After graduating with a master’s degree from New York University shortly after the great recession, Melanie Lockert was left in a situation familiar to millions of recent graduates: saddled with student debt — nearly $100,000 after interest — and working a job that paid $12 an hour.
“I think many of us were told to go to a good school, do well and work hard, and you can easily get a job,” Ms. Lockert said. “Unfortunately, in a post recession world, that’s just not true. Yet, without a college degree, it’s even tougher to get a job.”
At her most drastic moments, Ms. Lockert relied on food stamps and lived without health insurance. But after three years of conscientious budgeting and cutting corners, she climbed out of debt, blogging about her experience to stay on track. Ms. Lockert didn’t only recover; she also changed her perspective and financial habits completely, then used what she learned to help others struggling with debt.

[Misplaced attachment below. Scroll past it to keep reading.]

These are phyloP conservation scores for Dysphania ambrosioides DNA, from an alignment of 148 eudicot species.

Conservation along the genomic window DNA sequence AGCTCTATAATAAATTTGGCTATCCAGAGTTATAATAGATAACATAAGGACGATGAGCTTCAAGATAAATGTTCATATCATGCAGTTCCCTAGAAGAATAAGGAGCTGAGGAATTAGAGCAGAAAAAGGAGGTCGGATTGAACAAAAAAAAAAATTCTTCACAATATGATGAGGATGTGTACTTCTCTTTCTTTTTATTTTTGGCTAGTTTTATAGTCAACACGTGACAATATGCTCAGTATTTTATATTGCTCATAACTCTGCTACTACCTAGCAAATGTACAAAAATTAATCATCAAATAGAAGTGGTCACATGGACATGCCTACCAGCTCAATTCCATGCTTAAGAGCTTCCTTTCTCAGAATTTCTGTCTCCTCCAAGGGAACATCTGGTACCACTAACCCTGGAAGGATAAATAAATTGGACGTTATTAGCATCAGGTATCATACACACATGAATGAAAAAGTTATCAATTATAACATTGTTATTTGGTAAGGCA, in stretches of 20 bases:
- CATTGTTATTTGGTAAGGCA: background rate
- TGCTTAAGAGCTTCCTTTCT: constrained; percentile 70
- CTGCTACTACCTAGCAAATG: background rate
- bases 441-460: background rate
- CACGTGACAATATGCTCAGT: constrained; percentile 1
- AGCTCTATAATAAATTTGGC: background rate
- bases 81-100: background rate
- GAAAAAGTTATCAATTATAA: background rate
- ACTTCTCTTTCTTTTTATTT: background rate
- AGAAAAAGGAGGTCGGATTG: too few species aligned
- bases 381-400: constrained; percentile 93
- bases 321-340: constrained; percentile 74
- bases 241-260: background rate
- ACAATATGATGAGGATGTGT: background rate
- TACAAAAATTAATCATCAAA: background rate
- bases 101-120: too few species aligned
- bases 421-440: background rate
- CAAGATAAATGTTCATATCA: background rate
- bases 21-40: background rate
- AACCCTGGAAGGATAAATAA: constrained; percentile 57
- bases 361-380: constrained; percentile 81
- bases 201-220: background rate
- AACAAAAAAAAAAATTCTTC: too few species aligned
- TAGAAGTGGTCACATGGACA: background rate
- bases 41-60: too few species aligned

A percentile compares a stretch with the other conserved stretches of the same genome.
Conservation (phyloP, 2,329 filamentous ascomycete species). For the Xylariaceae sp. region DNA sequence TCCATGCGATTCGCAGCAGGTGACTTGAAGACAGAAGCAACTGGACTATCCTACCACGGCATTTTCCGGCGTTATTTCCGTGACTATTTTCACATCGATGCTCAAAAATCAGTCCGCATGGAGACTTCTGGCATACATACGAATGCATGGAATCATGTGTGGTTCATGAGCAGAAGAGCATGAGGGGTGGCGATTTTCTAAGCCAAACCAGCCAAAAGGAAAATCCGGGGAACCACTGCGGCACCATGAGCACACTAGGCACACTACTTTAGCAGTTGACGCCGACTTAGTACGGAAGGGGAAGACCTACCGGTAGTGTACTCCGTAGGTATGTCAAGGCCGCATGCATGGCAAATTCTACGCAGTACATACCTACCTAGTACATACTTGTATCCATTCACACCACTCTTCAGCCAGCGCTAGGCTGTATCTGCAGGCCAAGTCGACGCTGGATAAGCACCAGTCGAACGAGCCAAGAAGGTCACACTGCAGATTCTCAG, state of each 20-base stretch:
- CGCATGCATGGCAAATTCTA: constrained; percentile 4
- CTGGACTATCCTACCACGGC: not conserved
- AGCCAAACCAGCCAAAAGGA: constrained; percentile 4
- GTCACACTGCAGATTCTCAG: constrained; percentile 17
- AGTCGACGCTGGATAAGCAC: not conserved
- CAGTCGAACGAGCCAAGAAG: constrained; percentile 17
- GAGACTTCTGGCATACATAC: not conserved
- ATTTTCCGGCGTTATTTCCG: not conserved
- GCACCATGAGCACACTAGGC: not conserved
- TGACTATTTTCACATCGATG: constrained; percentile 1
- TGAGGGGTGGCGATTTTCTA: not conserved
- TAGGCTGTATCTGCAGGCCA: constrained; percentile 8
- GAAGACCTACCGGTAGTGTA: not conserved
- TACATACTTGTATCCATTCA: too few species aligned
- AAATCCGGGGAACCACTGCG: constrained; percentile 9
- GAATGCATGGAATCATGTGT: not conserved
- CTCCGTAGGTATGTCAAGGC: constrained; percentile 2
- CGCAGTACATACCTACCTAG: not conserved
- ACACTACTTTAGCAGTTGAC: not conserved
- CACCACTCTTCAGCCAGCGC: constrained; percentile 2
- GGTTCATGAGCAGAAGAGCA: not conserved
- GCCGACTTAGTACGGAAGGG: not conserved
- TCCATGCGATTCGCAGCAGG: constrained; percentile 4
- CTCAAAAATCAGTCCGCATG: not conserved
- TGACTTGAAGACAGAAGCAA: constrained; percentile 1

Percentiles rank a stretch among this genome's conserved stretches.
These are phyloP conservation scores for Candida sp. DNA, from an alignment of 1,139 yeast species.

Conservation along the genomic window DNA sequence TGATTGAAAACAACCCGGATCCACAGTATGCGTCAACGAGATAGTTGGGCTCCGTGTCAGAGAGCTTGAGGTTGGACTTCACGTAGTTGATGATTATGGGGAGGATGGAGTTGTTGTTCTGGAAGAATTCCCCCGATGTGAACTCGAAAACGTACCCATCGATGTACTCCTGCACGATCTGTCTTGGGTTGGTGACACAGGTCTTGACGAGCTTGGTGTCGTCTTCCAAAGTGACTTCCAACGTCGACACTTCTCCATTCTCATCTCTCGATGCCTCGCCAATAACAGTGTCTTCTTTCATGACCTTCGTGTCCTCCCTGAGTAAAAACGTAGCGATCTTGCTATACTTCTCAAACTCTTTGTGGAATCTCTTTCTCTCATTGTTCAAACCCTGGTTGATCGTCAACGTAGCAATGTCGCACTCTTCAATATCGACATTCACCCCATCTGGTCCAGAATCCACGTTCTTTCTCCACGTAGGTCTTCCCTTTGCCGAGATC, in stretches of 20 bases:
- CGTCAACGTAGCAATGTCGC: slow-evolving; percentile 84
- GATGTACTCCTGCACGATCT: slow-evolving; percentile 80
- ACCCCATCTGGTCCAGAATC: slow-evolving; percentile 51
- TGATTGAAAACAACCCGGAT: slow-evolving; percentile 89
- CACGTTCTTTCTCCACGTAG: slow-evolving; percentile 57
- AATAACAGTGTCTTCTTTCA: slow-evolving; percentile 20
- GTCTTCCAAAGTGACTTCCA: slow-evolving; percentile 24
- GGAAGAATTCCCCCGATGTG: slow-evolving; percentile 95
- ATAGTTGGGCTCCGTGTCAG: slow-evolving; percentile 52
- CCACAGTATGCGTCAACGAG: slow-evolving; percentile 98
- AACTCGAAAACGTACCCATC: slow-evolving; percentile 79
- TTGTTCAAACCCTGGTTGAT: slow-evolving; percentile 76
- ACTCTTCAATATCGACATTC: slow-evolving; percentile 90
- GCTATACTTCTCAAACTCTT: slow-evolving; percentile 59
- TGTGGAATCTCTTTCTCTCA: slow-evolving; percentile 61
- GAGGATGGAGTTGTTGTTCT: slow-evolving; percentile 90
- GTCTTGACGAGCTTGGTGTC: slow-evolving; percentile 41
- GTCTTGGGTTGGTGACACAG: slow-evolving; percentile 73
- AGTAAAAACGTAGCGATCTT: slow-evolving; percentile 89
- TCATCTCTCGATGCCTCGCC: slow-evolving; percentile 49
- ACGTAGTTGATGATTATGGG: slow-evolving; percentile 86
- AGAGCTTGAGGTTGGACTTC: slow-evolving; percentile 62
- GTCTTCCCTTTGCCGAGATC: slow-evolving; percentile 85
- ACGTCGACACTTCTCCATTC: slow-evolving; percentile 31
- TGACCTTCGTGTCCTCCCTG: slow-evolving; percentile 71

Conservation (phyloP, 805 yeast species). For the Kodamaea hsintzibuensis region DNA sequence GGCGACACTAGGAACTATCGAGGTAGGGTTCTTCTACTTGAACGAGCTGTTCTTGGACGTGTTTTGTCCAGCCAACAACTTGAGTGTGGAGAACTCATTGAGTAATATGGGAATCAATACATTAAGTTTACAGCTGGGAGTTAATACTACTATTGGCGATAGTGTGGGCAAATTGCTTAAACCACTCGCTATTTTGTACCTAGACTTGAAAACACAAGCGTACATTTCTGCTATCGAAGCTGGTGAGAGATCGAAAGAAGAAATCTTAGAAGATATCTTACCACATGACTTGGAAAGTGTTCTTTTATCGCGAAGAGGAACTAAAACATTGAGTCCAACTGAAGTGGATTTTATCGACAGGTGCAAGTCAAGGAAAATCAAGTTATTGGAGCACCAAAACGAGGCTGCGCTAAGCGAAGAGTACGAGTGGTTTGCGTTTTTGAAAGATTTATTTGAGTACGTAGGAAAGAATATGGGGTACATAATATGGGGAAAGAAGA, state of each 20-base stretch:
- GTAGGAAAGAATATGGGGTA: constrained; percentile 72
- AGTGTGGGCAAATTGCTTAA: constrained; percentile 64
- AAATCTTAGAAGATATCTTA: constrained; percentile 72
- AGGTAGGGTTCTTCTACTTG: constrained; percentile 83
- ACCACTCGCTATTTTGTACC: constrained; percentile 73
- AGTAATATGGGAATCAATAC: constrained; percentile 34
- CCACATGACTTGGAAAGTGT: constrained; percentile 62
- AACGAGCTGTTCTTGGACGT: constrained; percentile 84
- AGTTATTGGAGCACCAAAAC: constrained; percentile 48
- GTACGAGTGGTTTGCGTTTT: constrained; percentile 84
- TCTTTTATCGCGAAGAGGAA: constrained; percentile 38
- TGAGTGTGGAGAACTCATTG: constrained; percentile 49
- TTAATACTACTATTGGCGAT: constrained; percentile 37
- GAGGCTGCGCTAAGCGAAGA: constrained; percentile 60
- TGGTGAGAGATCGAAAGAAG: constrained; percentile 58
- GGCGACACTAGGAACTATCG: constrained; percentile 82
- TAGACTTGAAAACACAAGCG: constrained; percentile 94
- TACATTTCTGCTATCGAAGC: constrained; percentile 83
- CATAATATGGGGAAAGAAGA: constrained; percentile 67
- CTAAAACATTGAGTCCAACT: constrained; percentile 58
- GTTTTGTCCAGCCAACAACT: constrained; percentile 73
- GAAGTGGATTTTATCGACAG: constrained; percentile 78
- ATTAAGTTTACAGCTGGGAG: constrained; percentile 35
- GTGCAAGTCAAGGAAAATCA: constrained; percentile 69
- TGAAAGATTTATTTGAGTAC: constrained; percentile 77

“People found my blog and started emailing weekly, desperate for solutions,” she said. “I emailed back and offered resources and support as much as I could.”
Ms. Lockert’s story is a good example of resilience, but it’s a type of resilience that changes you and makes you grow. It’s what the authors Stephanie and Ama Marston call “transformative resilience .” In their book, “Type R: Transformative Resilience for Thriving in a Turbulent World,” they argue that the way we generally think about resilience, as “bouncing back,” doesn’t get us anywhere. Instead, we can use our setbacks as opportunities to better operate in and positively affect the world around us.
“At some point, all of us, no matter what our socioeconomic background is, what our age is, what our situation is, we’re going to go through a challenging circumstance,” Stephanie Marston, a psychotherapist, said. “So how do we use those to our advantage?”